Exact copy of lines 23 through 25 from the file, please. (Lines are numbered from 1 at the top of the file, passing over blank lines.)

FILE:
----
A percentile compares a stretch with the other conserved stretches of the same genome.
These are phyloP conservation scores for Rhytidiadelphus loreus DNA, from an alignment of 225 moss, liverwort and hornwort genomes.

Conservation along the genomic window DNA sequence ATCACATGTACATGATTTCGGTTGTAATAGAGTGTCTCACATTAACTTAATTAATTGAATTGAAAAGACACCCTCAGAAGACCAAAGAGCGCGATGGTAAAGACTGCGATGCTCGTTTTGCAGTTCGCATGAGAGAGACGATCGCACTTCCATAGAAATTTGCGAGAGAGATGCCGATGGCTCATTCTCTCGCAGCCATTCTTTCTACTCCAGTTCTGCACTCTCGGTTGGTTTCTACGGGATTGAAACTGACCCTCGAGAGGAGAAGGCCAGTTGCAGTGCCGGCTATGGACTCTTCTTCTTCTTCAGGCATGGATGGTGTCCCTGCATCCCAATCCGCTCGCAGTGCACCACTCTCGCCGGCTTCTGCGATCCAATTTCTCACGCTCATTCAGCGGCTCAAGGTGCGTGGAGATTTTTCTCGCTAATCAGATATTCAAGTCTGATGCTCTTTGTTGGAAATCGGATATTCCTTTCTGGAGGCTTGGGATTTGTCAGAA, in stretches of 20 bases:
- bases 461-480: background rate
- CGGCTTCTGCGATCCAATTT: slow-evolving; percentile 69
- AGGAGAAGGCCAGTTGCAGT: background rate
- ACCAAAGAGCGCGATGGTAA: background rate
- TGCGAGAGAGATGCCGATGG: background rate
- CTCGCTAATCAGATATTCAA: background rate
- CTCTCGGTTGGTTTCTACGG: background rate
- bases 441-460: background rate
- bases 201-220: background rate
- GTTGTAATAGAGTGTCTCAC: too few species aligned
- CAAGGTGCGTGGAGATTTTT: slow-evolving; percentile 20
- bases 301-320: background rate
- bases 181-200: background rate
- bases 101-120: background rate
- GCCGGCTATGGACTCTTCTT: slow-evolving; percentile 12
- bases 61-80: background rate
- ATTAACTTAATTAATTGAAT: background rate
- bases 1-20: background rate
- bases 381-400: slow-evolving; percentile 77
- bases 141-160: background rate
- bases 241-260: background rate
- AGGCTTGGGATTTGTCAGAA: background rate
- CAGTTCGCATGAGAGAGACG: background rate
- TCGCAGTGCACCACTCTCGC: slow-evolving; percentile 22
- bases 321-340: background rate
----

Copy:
- bases 141-160: background rate
- bases 241-260: background rate
- AGGCTTGGGATTTGTCAGAA: background rate